President Obama and Israeli Prime Minister Benjamin Netanyahu will seek to move beyond the nasty public clash over the Iran nuclear deal and restore a more transactional approach to the U.S.-Israeli relationship — including delicate conversations about possible expansion of military aid — when they meet in Washington on Monday.
Though they have sharply differing views on how to handle the current geopolitics of the Middle East and a history of sour relations, Obama and Netanyahu both are looking to set a course for the last year of the Obama presidency, which will also represent another critical period for Israeli security.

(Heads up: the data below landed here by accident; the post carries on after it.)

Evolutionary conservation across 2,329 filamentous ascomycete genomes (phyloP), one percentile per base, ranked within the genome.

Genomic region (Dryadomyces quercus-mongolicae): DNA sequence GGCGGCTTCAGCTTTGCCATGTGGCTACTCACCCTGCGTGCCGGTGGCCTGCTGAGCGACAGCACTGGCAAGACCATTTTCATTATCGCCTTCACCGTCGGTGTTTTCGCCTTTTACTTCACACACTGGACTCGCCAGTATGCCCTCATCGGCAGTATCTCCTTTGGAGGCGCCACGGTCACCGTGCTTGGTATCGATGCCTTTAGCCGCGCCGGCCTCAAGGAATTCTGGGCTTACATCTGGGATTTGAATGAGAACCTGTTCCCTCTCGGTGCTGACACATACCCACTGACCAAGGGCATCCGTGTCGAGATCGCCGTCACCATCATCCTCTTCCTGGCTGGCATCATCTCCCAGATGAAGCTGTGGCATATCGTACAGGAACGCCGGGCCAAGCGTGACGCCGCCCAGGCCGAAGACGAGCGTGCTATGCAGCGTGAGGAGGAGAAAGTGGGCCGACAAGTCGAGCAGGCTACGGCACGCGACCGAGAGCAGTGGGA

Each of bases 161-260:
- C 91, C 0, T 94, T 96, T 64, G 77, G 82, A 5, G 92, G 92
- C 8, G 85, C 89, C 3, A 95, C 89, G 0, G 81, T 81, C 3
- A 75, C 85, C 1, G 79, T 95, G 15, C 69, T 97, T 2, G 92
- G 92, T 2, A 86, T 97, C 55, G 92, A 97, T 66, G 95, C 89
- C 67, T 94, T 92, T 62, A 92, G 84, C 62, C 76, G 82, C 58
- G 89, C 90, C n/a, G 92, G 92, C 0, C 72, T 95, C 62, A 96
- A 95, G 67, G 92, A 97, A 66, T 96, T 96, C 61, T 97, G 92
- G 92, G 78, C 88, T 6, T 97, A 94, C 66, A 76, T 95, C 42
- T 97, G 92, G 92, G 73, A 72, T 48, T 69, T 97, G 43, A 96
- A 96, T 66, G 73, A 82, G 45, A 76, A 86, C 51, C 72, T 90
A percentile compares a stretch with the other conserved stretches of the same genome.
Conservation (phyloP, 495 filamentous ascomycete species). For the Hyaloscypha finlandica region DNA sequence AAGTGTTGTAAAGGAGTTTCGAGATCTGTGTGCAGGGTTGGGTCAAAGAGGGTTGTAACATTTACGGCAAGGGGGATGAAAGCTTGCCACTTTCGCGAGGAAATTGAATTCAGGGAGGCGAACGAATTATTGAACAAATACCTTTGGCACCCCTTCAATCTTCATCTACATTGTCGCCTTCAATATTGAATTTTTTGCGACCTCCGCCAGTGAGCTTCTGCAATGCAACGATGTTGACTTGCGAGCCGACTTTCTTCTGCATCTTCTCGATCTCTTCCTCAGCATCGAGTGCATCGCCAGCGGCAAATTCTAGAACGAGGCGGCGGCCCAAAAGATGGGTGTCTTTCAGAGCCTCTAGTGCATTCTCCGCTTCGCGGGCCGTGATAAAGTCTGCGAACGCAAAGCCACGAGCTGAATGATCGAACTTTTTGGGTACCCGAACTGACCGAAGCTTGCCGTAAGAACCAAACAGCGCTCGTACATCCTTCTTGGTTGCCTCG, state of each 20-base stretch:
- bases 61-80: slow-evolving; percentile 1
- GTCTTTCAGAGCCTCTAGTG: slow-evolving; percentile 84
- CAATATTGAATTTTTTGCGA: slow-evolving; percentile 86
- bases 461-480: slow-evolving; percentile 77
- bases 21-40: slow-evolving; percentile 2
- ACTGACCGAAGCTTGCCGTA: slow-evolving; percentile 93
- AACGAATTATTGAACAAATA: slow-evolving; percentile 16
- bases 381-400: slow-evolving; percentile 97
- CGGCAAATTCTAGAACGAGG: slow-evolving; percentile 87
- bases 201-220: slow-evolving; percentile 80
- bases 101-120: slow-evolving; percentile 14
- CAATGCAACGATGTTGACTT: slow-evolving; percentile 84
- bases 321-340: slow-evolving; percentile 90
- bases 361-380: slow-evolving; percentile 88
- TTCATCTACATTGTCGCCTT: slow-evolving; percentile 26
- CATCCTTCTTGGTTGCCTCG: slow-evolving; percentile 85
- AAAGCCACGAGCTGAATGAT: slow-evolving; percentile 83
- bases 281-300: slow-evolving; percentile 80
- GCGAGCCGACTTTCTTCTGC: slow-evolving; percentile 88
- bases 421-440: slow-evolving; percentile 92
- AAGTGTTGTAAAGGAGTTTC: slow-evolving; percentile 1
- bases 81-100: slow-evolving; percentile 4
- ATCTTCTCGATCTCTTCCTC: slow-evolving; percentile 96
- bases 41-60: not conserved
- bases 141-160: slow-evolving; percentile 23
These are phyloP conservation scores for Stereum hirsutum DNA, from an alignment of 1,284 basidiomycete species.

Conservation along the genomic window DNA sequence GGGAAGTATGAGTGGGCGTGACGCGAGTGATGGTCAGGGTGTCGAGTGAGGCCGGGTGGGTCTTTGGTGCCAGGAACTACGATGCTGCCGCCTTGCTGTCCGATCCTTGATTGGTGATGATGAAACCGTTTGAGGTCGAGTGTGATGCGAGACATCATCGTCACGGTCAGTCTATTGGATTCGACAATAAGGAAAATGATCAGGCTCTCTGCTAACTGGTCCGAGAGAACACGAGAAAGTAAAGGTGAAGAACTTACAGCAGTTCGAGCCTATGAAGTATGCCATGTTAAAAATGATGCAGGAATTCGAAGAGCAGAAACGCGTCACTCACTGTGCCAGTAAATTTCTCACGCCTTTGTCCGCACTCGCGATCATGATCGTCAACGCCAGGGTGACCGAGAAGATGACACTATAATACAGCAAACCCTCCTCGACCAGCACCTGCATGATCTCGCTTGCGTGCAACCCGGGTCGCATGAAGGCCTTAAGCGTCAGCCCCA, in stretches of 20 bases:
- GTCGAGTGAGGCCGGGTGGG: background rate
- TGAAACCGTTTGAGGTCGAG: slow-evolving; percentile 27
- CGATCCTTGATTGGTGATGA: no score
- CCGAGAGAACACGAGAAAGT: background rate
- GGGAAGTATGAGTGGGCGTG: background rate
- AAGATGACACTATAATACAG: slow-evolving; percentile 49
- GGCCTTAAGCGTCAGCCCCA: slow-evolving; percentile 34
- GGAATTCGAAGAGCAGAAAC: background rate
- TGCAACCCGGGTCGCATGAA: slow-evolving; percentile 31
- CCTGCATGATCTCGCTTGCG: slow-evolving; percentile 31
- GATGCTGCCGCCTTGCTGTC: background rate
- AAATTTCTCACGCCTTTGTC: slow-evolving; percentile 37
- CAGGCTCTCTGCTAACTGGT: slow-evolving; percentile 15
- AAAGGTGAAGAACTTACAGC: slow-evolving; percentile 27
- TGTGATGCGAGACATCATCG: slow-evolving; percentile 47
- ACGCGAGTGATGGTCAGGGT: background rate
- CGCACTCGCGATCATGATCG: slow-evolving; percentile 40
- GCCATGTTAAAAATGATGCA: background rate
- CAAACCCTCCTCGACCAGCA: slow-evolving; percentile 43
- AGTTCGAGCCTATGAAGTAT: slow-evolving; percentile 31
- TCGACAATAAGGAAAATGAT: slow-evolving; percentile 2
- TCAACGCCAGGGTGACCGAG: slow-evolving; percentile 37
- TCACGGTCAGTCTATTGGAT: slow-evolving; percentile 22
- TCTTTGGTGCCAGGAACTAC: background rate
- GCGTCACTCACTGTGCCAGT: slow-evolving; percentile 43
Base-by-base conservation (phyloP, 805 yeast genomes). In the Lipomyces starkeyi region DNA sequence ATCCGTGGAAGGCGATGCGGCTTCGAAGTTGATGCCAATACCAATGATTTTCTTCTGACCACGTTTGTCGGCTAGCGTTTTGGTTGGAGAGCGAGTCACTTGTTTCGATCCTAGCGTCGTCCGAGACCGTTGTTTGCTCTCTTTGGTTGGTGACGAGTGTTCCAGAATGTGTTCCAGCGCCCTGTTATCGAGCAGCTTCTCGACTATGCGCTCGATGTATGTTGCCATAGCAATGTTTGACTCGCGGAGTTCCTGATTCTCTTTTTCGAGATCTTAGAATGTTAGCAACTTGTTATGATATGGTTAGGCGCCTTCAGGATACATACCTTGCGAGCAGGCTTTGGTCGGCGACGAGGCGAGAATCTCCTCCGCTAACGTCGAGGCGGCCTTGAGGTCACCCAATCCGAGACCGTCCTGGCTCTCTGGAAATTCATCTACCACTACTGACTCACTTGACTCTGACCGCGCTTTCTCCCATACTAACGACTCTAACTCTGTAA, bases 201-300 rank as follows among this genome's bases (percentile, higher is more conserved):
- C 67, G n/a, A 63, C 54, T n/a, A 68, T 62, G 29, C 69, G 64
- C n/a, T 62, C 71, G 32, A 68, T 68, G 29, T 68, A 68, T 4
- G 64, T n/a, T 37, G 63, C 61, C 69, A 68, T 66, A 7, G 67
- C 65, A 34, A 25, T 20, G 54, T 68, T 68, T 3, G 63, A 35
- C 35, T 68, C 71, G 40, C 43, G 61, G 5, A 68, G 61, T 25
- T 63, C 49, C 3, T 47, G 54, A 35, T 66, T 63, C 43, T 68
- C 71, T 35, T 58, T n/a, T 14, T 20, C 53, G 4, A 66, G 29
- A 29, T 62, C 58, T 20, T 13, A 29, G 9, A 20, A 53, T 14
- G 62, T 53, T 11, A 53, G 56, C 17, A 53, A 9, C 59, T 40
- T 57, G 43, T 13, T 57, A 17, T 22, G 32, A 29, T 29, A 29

The leaders plan to discuss how to counter Iranian aid to Hezbollah and Hamas; the Russian and Iranian efforts to prop up Syrian President Bashar al-Assad; and steps that might demonstrate Netanyahu’s commitment to a two-state solution even in the absence of negotiations with the Palestinian Authority.
The most tangible piece of the agenda, however, is a 10-year memorandum of understanding on military cooperation between the two countries that would budget aid and lock in a plan for new weaponry to deal with what the administration agrees is a “dangerous neighborhood.”
https://www.endtime.com/wp-content/uploads/2017/06/114476747.jpg 667 1024 alphatimes https://endtime.com/wp-content/uploads/2020/06/endtime-logo.png alphatimes2015-11-09 00:00:002018-03-28 16:59:39Obama and Netanyahu to meet in D.C., looking for a way past the ugliness of the Iran deal